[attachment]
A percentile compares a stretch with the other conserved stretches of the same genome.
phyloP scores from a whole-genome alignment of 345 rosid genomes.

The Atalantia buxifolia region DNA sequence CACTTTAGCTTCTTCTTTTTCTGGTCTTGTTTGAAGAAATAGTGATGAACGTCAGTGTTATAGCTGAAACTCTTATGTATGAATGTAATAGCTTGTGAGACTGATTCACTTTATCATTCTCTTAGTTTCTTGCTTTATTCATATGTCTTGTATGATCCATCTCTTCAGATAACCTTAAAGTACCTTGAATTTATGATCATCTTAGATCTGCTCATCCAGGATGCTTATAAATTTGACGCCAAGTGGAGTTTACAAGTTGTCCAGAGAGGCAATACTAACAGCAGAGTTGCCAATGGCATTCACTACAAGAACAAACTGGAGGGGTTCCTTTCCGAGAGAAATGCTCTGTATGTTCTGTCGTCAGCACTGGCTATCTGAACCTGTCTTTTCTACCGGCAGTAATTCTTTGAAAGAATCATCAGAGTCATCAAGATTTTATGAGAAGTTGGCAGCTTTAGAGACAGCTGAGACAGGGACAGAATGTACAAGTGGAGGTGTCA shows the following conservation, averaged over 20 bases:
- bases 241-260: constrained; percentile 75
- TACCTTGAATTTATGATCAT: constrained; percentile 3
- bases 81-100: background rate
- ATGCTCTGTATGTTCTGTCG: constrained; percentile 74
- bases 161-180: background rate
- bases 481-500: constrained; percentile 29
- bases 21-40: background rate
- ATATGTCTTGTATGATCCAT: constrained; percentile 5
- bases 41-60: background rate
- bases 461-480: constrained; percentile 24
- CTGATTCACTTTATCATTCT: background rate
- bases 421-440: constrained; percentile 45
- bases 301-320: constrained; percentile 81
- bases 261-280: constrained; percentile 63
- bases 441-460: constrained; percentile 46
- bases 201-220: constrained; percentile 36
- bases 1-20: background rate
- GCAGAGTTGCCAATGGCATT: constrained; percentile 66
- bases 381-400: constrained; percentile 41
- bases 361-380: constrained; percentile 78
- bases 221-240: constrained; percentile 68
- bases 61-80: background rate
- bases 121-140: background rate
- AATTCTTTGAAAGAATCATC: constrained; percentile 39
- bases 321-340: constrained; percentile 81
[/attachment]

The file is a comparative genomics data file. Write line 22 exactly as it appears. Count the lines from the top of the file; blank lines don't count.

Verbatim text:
- bases 381-400: constrained; percentile 41